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An Imperfect Home
How minimalism is teaching me to be a better host
A few weeks ago, my brother was driving me home after dinner with our parents who were visiting from out of town. Before I got out of the car, he reminded me that I was always welcome to come for a visit at his place, and I told him the same.
At that moment, I realized that my brother and I rarely spend time at my apartment. When he moved nearby two years ago, I was thrilled at the prospect of having him visit. I imagined us ordering pizza, watching bad movies, and making fun of them mercilessly. And while we see each other regularly, I can’t remember the last time we had one of these movie nights. It wasn’t until that car ride home that I understood why.
I am passionate about minimalism. I love the feeling of letting go of things, so I spend a lot of time examining my life for anything I can live without. In my apartment, I prefer empty space and organization to clutter. But sometimes, I can be a little too focused on reaching a state of perfection within my home.
When I have people over, I know it must be difficult for them to relax. I’m often focused on organizing extra shoes neatly in the closet, straightening couch cushions, and recycling drink containers the moment they become empty. I’m not proud of it, but I’ve even reminded guests not to spill on the carpet… As if anyone were really planning on it!
I know that minimalism is not about being perfect, but for so long, I’ve viewed my perfectionism within my home as a part of my minimalist lifestyle and something to be proud of. But it isn’t serving me the way I thought it was. And if minimalism has taught me anything, it is that my relationships and experiences with people are more important than the state or number of my material possessions.
From now on, my minimalism is going to involve shoes in the hallway, messy couch cushions, and maybe even a spill on the carpet. The important thing is that my family and friends feel welcomed, relaxed, and at home.
After all, homes are for people, not perfection.
Learning to Appreciate the Small Things
How valuing your day-to-day experiences can make life more meaningful
By Luke Arundel
In life, we are often sold the idea that the things that are most worthwhile having or doing, are also the most expensive things. The best way to spend a day is a holiday by the clear blue sea in the Caribbean. The most meaningful object you can own, the object that you cherish so much that you ‘merely look after it for the next generation’, is a $20k watch. The clothes you ought to desire most are those endorsed by the most extravagant fashion magazines and the most attractive celebrities.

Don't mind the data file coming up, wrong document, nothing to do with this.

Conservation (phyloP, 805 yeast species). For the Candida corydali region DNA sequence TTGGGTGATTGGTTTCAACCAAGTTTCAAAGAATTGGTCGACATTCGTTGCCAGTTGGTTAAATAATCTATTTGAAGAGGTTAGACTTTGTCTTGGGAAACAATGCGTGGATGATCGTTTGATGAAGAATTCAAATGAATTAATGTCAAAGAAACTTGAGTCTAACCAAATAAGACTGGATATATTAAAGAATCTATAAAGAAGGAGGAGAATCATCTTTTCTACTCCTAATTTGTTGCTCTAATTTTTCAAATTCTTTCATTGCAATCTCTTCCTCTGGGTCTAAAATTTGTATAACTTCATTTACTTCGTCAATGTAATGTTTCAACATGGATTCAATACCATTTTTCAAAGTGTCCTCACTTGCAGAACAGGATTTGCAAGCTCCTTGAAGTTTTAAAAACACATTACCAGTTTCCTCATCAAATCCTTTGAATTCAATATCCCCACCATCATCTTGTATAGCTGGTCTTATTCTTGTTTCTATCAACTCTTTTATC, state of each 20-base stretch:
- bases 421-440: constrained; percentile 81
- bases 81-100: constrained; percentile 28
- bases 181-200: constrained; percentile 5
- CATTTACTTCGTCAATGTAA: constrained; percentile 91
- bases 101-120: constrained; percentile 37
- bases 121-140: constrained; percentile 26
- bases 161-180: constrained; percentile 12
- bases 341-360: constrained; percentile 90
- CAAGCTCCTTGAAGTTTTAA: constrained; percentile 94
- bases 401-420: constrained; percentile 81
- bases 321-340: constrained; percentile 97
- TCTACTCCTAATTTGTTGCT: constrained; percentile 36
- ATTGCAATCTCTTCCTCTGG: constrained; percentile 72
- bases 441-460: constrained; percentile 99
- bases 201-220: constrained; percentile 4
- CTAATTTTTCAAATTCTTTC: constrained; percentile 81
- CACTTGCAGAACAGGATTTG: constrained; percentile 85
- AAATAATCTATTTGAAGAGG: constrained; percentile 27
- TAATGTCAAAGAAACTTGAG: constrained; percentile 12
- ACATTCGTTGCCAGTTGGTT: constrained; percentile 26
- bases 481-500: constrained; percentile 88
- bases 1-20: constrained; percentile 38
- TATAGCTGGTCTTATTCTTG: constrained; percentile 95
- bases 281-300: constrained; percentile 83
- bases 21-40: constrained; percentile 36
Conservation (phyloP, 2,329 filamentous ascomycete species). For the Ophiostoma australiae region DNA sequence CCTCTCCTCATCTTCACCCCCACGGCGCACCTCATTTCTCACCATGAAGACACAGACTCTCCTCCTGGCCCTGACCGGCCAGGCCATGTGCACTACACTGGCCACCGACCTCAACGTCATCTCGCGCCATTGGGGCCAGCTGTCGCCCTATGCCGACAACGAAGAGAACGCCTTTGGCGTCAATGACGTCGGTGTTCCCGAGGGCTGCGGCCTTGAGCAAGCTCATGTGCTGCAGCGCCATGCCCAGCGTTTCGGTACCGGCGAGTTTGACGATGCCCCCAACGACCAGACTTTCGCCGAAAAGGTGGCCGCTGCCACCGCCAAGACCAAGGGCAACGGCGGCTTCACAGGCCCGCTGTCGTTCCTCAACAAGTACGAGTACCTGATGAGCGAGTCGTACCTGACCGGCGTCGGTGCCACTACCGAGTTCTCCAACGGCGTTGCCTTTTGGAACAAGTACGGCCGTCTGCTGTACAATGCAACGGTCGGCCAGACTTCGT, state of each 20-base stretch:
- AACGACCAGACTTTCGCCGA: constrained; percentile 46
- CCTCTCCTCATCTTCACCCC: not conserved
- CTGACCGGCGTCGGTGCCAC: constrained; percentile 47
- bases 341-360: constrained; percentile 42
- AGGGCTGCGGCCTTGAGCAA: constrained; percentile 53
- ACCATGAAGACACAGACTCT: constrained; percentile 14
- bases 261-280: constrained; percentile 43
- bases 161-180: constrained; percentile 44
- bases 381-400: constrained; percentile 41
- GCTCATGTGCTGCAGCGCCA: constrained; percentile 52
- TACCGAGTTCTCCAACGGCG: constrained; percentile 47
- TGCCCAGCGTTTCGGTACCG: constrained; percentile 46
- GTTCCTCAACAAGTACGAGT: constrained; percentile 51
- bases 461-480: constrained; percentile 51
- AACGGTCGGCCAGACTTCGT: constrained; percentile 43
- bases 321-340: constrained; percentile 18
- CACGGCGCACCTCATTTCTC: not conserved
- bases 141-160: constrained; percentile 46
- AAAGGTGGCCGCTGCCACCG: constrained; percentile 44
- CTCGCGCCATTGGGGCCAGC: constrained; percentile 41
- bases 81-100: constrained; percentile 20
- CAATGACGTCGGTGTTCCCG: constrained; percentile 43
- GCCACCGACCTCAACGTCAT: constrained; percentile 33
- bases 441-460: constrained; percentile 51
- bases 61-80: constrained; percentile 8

Whilst many are beginning to see through this idea, I still do not believe that enough appreciation is given to the smallest aspects of day-to-day life. Things that are not adventurous or unique are viewed as being not valuable or important. It is beyond comprehension that you might have had just as stimulating and enjoyable a day reading a book in the garden as a friend had on their travels abroad.
But to only appreciate grand trips and material objects is to miss so much of what we go through on a daily basis. By slowing down and appreciating how you feel in a moment, daily life can feel so much more meaningful. It is possible to be going on a quiet walk around your local neighborhood and feel just as happy and at peace with your life as you would wandering the streets of a new and exciting city.
All this is not to say that these larger trips in life are also not important. I do truly believe that traveling and experiencing new things is vital for appreciating everything that the world has to offer. But, if one is busy or lacks the funds to do such things, it is perfectly possible to enrich yourself by simply appreciating what is already to hand, looking at the things you already own and valuing them.
If you feel something is missing in your day-to-day experiences, it may be worth reflecting inwardly on what you truly already have within your grasp, rather than looking outwardly at what other people have.
A Little More of Less
A few other articles we think you might enjoy…
Simple is Not Easy by Bozenka Myslinka
How to Start a Successful Podcast by The Minimalists
How to Declutter Your Home (when you don’t want to) by Courtney Carver
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